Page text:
I have always been passionate about politics, and being given the privilege of representing the Bendigo West electorate has been an opportunity and a joy to engage with and deliver for communities across the electorate.

Do you think that the State Government spend in the regions is sufficient?

Over the last eight years, it has been so good to see so much State investment in Mount Alexander Shire. I don’t think there has been a more productive two terms of government for our Shire and for the electorate.

I am proud to have stood by people across Bendigo West and see jobs created, reduced unemployment and restored economic growth.

This investment is the foundation of our remarkable economic recovery.

Do you believe there is enough social housing being built?

What policies does your party have to address the problems of scarce rentals and homelessness across the region?

Housing and homelessness are two very prominent issues across the electorate – indeed, across the State and the whole country.

The Andrews Labor Government’s $5.3 Billion big housing build is the largest single investment in housing by any State or Territory Government in history and will deliver 12,000 social and community houses across Victoria.

I am committed to ensuring that the Shire receives its share of the big housing build to deliver homes for our region.

Just recently, we announced $219 million in grants from the Social Housing Growth Fund to build social housing across regional Victoria, and this includes $23.8 million for 74 new homes across the Bendigo West electorate.

If money was no object, name one major area where you would like to see money spent in the electorate.

Housing is a clear standout – it is one of the areas of most need, whether it be public, social or affordable housing.

What would be your chosen portfolio, if you were ever in a position where you were offered a ministry?

I have had the honour and privilege to be the Deputy Speaker of the Legislative Assembly over five years and to be elected Speaker since June this year. This is a role that I have enjoyed immensely.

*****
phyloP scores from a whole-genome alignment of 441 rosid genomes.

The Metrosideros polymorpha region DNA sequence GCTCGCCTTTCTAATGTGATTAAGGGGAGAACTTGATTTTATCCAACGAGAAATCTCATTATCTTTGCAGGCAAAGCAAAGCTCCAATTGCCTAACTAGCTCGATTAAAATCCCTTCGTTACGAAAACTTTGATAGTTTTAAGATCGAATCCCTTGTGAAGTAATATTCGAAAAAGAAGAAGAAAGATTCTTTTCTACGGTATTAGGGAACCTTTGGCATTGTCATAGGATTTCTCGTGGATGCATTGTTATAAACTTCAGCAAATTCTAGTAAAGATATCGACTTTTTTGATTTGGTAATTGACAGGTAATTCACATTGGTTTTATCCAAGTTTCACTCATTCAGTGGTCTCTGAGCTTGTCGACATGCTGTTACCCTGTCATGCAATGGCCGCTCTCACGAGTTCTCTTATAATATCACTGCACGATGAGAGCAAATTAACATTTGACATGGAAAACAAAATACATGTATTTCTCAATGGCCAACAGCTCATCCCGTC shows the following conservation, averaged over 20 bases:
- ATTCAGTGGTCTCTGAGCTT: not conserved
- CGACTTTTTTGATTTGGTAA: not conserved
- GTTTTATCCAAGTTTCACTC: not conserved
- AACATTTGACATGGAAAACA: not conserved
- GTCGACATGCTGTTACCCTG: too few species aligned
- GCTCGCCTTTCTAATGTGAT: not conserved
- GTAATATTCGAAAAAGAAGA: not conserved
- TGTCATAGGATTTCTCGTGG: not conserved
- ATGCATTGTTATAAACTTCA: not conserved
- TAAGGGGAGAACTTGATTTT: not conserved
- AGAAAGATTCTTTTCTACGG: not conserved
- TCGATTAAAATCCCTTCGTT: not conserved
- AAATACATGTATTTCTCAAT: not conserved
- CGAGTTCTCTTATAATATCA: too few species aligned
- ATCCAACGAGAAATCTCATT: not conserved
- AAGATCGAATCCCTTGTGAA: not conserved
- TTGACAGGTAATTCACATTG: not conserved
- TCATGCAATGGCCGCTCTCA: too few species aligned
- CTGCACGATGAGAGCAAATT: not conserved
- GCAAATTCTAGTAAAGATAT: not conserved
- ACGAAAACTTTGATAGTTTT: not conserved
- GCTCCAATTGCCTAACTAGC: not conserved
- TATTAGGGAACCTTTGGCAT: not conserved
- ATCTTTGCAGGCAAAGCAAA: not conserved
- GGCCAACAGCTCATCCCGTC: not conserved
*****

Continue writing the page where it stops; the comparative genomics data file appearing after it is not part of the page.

I would relish being Speaker again should I have the privilege of being re-elected and the Andrews Labor Government returned.

Ken Price, Liberal Party Candidate

What do you think will be the three issues uppermost in people’s minds when they cast their vote this election?

Health, housing affordability, and regional transport.

The issues raised most often with me by members of the community during the lead-up to the election have been the cost and accessibility of regional health care, the lack of integrity in our government, and our State’s debt.

And what are the three issues uppermost in your mind as you campaign across the electorate?

Our regional health and ambulance services, the impact of Melbourne’s growth on regional Victoria, and our region’s capacity to sustain growth.

What can you and your party offer the voter that other parties can’t?

As a candidate for the Liberal Party, I will unapologetically lift the needs of regional Victoria to the same level as Melbourne. 

Pausing a multi-billion dollar tunnel project in the city and putting the funds into our strained healthcare and ambulance system is one step to doing just that.

Why did you choose politics?

I see a huge opportunity for an MP from our electorate to more forcefully advocate for the needs of our region in a Parliament where the vast majority of members represent the interests of Melbourne.

Do you think that the State Government spend in the regions is sufficient? If not, why not?

Less than 12% of major asset investment was allocated to regional Victoria in the last budget. This is far less than is necessary for our State’s regional areas. 

That’s why I’m excited about the Liberal’s commitment to guarantee 25% of new infrastructure spending to regional Victoria.

Do you believe there is enough social housing being built? What policies does your party have to address the problems of scarce rentals and homelessness across the region?

A Liberal government in Victoria would immediately move to fast-track land and partnerships with Housing Associations and not-for-profits to build the homes that Victorians need. Fifty thousand new lots of residential land will be released, and taxes will be cut to bring more affordable housing to the market and get those in need into appropriate housing.

If money were no object, name one major area where you would like to see money spent in the electorate? 

At this time, fixing the health crisis and taking pressure off our hospitals and health staff in our electorate needs to be top priority.

What would be your chosen portfolio, if you were ever in a position where you were offered a ministry?

A portfolio that would allow me to work from our electorate, not an office in Melbourne!

Tarrangower Times 25 November 2022

This article appeared in the Tarrangower Times, 25 November 2022.